I’d like to throw one more comment in about dating before the thread shuts down.

    Dating while in high school allows kids a chance to “try out” serious dating while still at home with their parents able to monitor what’s going on and provide some limits to their activities before they are expected to “seriously date in order to get married.” Some pairing off allows both parties to start developing lists of what they want in a spouse and things that are deal-breakers, things not always readily apparent without experiencing them. (For me, being with someone without a sense of humor didn’t seem like such a “must have” until I dated someone without one.)

    Ideally, their parents will listen to what’s going on with their kid and SO and be able to talk with them (as opposed to “to them”) about what they are doing and where they see the relationship going, as well as reiterating what their values and limits are and should be. In these situations, parents can act as an “excuse” for either party to stop physical improprieties: “We can’t do that! My Mom would know and kill me!”

    Most importantly, it provides a place where kids can learn whether or not the person they are dating will support them in their goals and aspirations. If the person you are dating doesn’t completely support your goal to remain Temple/Mission worthy, when they are aware your Eternal salvation is among the stakes, why and how could/would they ever be supportive of lesser goals? If they don’t respect you and your goals enough to not ask you to be physically intimate and tell you no if you ask, how can you expect them to be supportive in finishing your education? Or caring for the kids so you can give your Church calling the attention it needs, later on in life.

    It seems like this would be much easier to learn while you are still living within your parents rules and have their help than to have to start doing it when you’re older, living on your own, and the stakes are much higher.

  140. The other Clark: I think that was a big part of my own difficulty and development — reconciling sexuality and spirituality. I know many have disagreed with me, but I don’t believe the Church as a whole was helpful in that. There were some individual members/authors that were helpful (Laura Brotherson, Doug Brinley, Jennifer Finlaysen-Fife, and others), but I think most of my learning how to reconcile those came from extra LDS and even secular sources (Willard Harley, David Schnarch, Michelle Weiner-Davis, and others). The Church has often cautioned about the sources we choose for our sexual education, but it seems to me that the Church does not provide those sources. In the end, I think that is good, because it forces us to flex those discernment muscles a little.

  141. Thomas Parkin says:

    Just a late aside.

    The reason we can’t talk about Heavenly Mother, other than the occasional assurance that such a being exists, is that all salient facts about her, except the fact that she is a female being, are identical to facts about Heavenly Father. They are the same in that neither possesses any virtue, knowledge, or ability lacking in the other. Because they are both perfect there is no meaningful distinction between them, other than the fact that one is male and the other female. If there is nothing in full femaleness that is lacking in full maleness, and vis-a-versa, there is nothing we can attribute to either but the names, male and female. This doesn’t mean that these things are not real or meaningful. It does mean that the reality of this distinction can’t be defined by other distinctions (emotionality, tendency to nurture, etc.) only named. (In the same way, our own being can bear names that identify us, perhaps in a profound way, but we can’t otherwise define ourselves. We cannot define ourselves by attributing to ourselves distinguishing characteristics because we believe in perfectibility. This means that the personality is alterable without limitation. We might ultimately possess every attribute enjoyed by Father and Mother, but if we will still be ourselves and utterly individual and enjoying our own and other’s individuality, that individuality will only be identifiable by the deepest names, not by character traits.) Our entire discourse around men and women is to do with distinctions. If, ultimately, there are no distinctions to be made, we would have to admit that our current program around gender is, at most, quite temporary and something that will need to be overcome.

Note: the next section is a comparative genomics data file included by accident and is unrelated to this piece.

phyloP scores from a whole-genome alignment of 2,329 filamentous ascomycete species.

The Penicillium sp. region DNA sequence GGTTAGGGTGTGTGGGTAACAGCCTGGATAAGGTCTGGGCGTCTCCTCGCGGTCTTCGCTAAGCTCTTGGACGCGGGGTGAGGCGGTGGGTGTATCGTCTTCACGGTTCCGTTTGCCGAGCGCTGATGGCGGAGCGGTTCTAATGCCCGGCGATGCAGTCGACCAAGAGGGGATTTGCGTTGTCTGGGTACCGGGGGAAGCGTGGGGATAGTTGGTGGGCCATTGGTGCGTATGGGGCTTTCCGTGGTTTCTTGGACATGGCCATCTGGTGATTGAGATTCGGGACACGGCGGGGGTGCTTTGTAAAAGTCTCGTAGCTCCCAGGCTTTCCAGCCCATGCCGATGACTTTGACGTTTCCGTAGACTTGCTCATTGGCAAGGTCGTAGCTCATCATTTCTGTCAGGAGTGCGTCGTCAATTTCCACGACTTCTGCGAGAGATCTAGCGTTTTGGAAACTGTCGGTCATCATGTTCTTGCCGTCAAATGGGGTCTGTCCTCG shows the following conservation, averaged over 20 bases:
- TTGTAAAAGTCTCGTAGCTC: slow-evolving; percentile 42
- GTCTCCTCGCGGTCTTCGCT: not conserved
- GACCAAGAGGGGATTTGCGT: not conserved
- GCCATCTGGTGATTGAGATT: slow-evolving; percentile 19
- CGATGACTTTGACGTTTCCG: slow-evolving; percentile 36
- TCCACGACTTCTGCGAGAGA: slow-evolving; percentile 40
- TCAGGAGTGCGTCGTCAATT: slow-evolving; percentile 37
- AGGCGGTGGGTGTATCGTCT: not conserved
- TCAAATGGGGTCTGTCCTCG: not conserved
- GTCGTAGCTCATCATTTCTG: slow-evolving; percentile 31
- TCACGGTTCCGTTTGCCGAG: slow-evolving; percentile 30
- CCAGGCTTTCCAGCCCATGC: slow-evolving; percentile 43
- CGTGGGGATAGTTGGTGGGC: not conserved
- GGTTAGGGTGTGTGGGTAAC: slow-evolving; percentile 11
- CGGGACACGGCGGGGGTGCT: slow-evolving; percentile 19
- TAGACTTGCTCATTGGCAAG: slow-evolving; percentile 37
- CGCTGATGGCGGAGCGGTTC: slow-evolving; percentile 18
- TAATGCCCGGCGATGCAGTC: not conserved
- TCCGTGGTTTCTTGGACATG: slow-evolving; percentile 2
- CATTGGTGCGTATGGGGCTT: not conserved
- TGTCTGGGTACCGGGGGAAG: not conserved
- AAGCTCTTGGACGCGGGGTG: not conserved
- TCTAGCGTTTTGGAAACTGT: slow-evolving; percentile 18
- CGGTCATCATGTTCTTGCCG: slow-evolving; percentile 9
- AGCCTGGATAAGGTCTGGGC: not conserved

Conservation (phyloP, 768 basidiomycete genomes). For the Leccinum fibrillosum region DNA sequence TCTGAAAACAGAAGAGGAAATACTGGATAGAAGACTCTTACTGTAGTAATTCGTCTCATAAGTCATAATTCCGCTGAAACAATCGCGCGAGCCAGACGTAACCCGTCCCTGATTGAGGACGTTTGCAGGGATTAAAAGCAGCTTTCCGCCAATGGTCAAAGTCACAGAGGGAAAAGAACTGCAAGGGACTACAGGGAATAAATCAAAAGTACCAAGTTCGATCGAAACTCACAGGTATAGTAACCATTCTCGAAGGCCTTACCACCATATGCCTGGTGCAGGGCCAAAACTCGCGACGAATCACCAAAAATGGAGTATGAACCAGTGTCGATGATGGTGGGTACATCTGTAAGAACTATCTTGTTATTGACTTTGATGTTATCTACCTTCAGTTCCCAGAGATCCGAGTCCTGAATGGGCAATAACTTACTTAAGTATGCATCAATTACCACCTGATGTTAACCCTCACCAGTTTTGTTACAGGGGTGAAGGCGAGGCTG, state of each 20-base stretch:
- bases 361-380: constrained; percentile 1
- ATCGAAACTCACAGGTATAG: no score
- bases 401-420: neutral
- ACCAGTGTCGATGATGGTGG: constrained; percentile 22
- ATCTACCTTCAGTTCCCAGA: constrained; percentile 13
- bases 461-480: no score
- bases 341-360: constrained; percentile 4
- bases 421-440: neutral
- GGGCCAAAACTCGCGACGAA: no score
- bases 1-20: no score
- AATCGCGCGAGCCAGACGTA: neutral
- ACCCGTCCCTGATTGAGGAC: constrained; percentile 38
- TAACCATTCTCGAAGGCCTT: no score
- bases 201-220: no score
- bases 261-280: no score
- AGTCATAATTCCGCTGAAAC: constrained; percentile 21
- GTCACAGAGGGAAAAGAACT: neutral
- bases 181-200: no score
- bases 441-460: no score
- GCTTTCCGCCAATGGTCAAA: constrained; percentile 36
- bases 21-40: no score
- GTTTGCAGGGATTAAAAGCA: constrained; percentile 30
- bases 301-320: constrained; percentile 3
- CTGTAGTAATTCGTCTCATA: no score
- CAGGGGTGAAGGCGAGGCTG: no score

Another aside.

    The main reason we know that both Heavenly Beings hold all divine attributes is that there is not one exemplar for women and another for men. Is there a divine attribute held by either Father or Mother that is not also held by Jesus? If so, how is it that He is our perfect example? Was a second perfect exemplar sent specifically to show women their distinct way? No, Jesus is the perfect exemplar for both men and women. Meaning that gender is irrelevant in terms of being divine.

  142. Thomas Parkin says:

    I don’t have anything to say about pornography.

  143. “We don’t need to talk about Her because She isn’t any different from Her husband” is a lousy reason not to talk about Heavenly Mother. And it flies in the face of the gender complimentarity that the church is always pushing as an argument about SSM.

    We don’t even know how many of Her there are. Could be one. could be eight billion.

    I need to think there is more to my afterlife than simply becoming a female version of my exalted husband.

  144. Thomas Parkin says:

    Joni, you haven’t understood my argument. I didn’t say we don’t need to talk about Her. I said we can’t talk about Her without totally undoing our discourse around gender, and therefore we don’t. It’s not a justification, it’s a criticism.

  145. Thomas Parkin says:

    “And it flies in the face of the gender complimentarity that the church is always pushing as an argument about SSM.” Exactly.

  146. adamloumeau says:

    This is my first time posting a comment on this site. I had a very long post that got erased, unfortunately, so instead of trying to recreate my previous attempt at thought provoking eloquence, I’ll simply ask a question.

    I’ve been following the back and forth between Not a Cougar and those who oppose his viewpoint. My question for Not a Cougar is, what is your guiding philosophy on parenting teenagers in general? The same question could be asked of those with opposing viewpoints. I’ve found the back-and-forth to be incredibly illuminating, with so many great points made by various participants. But beyond the perceived practical pros and cons of each parenting practice, what is the guiding philosophy/objective you hold for parenting teenagers?